Wednesday, April 02, 2008
Enterprise Architecture: Have you failed at selling Agile?
So, what does Agile mean to you? I bet that if you were to assemble ten people in a room, you could get fifteen distinct answers. Seriously, selling Agile requires an enterprise to not make up definitions to existing words. I have always been of the belief that the Rational Unified Process (RUP) promotes immaturity.
Visualize a capability maturity model (CMMi) only model out -1 thru -5 to also measure immaturity. We could borrow acronyms from the Government such as SNAFU and FUBAR to represent -1, and -2 respectively while -3 would be the Rational Unified Process. This is not to say that it isn't a good approach as the problem is more with how it is used.
Have you ever heard someone say that they customized a methodology? If Grady Booch were to walk into your enterprise, would he recognize it as being RUP or would it be FU beyond all recognition? I bet you never heard an enterprise say that they would use a methodology out of the box and learn what works and what doesn't before they start customizing it. The habit of shortcutting things based on gut feel sabotages agility.
Taking this one step further, consider the fact that the enterprise is filled with process weenies who are savage in their creation of via comprehensive documentation that no one really reads or even understands. Within large enterprises, everything is important and it is very difficult to figure out what is more important, of course unless the process weenies create a process for this as well.
The real conversation centers around shared values of which absolutely zero Enterprise Architects I know champion as they are too busy doing thinly veiled strategy Powerpoints and playing with technology in order to focus on it. A wise architect once said, that those who always take a hybrid approach, suffer from a mental disorder. Minimally, hybrid approaches never result in purity nor perfection as they are driven by compromise and guarantee mediocrity.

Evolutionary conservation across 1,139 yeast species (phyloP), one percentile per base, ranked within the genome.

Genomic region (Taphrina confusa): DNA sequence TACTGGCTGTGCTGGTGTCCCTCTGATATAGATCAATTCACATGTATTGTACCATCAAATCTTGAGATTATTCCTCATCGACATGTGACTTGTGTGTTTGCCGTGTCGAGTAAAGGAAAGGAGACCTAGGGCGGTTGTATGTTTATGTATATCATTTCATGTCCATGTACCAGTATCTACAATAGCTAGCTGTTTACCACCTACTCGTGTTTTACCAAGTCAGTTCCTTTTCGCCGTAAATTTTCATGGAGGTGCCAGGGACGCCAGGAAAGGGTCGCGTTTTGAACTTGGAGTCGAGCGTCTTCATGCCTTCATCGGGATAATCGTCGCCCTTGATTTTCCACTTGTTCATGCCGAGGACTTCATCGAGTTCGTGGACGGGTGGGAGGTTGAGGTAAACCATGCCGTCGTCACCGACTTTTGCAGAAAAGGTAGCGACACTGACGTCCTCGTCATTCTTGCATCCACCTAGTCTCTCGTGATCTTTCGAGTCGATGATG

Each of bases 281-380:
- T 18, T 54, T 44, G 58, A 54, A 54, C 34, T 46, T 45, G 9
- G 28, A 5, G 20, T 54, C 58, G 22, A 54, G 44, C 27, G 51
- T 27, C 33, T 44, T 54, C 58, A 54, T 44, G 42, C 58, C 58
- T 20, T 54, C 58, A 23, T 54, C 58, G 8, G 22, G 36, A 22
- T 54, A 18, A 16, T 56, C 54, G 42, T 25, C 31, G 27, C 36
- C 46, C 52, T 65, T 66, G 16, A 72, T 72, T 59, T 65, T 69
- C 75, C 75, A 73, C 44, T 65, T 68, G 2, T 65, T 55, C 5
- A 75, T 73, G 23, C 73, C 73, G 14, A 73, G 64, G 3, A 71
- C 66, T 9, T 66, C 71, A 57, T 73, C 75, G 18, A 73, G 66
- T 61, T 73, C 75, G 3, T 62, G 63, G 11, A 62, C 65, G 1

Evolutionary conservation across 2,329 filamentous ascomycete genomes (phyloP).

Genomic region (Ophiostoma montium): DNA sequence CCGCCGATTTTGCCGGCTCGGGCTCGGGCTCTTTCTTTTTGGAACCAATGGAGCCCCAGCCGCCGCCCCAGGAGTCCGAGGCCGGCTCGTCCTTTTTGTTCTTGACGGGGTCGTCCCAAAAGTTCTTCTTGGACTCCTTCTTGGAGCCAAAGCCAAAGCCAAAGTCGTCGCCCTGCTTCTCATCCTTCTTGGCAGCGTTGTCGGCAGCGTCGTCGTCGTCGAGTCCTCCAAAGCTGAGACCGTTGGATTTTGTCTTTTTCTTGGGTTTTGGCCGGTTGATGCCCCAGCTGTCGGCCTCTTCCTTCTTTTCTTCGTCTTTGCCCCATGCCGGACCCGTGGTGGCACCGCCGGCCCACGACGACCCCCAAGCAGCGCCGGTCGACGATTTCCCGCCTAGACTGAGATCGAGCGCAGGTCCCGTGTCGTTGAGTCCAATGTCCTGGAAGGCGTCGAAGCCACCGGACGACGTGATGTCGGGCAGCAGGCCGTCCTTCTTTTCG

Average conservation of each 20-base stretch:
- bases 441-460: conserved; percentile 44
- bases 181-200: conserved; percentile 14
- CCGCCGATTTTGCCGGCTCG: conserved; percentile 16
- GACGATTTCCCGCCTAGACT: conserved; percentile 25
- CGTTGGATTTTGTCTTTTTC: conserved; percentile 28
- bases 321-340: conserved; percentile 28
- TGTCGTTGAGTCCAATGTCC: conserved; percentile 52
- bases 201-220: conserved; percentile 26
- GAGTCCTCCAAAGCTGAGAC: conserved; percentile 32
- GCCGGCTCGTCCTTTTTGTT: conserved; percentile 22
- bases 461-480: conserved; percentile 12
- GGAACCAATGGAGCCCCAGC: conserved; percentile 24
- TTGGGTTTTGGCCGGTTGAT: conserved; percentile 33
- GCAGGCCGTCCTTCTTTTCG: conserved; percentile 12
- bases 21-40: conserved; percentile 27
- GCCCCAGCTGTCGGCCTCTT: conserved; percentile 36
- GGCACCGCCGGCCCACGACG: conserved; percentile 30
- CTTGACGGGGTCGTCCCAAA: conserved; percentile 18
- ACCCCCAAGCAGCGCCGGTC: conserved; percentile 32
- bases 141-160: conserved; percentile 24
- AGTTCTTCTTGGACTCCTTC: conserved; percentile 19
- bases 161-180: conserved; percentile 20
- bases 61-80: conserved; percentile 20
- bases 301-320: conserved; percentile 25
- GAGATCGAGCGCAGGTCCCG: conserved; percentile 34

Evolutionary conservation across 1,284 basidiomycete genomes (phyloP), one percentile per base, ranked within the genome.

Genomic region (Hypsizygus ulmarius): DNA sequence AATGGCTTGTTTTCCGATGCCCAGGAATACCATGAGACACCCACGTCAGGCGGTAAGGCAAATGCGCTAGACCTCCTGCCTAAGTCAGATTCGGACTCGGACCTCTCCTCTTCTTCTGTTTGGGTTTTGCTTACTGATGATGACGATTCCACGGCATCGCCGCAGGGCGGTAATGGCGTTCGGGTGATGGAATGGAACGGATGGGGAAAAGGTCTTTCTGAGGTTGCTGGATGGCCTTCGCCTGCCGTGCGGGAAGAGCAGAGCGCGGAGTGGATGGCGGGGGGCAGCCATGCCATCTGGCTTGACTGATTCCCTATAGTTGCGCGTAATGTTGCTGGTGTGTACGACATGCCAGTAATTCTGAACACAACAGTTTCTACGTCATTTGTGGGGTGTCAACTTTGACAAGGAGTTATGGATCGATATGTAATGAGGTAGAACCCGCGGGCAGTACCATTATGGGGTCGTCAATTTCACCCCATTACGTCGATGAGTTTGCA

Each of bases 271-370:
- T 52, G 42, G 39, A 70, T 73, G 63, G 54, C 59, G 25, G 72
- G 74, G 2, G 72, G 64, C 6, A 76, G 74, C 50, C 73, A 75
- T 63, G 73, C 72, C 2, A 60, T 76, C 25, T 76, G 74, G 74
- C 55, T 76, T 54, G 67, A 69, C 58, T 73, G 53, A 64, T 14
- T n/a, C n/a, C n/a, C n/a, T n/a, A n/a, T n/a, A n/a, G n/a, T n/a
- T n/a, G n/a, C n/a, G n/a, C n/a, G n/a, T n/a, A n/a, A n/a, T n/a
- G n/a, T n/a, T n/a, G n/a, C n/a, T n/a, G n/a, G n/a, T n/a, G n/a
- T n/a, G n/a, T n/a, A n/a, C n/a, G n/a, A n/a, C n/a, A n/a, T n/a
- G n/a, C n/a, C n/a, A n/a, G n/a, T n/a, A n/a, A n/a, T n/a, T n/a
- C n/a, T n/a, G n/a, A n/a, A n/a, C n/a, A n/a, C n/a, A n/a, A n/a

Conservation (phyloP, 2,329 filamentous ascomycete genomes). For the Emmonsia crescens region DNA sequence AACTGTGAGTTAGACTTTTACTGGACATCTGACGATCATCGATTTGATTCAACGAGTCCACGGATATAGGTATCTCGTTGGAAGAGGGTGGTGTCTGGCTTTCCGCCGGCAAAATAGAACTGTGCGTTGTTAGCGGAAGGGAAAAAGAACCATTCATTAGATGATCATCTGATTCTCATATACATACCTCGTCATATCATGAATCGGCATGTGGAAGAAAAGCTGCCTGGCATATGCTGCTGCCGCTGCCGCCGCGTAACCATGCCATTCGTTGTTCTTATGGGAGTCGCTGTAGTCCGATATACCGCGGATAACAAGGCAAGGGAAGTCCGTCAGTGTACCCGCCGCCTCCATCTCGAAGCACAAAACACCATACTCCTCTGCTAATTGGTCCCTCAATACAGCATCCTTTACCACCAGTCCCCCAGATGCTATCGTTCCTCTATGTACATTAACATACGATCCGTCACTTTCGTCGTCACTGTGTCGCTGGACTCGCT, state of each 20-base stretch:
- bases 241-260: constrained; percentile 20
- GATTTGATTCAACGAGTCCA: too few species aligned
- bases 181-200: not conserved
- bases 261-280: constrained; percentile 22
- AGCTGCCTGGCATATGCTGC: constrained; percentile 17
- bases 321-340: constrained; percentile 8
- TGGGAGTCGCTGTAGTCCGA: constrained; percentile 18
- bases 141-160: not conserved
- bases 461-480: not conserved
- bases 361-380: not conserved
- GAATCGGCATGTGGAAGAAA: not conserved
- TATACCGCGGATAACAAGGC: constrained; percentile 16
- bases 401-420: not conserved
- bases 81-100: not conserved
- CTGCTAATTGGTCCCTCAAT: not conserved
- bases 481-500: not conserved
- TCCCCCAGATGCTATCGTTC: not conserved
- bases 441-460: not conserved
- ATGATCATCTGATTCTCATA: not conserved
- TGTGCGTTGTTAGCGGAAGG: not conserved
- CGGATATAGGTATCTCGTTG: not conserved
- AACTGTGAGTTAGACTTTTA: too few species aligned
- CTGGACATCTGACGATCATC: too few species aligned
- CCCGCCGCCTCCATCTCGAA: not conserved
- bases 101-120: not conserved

Mediocrity in the enterprise is propagated by folks skipping past conversations centered on values and moving directly to ceremony. This is manifested by IT executives who talk about SCRUM and Extreme Programming. Of course, they will take one point from each such that they convince themselves that they are agile without acknowledging reality.
Agility never sells because it isn't yet a high priority resume item. CMMI sells not because it works, or even makes sense but because it looks good on a resume. For agile to sell, one has to elevate it to the level of buzzword on resume.
Have we also considered the fact that selling agile within an enterprise context continues to get more difficult? Ten years ago, an enterprise architect only had to sell several thousand people within the walls of their employer on a new concept. Back then, many IT executives actually understood IT and came up through its ranks. One could assume that a CIO who was a prior software developer would intuitively understand the pain of developing high quality working software. Nowadays, the IT executive rank is filled with folks who have never written software and convincing folks that things need to change is not as intuitive as before.
Additionally, we must look at the worst practices that are encouraged by folks from India in the context of outsourcing. Have you noticed that business customers never talk to developers anymore? Some people believe that the liaison model where folks in India are isolated helps with maturity. You probably understand that it is easier to use a metal detector to find unicorns in your sock drawer than it is to get folks in India to embrace agility. To some, the liasion model of outsourcing makes sense. I guess if you believe this, the a diet consisting of Twinkies will also help you lose weight is also easy to sell...
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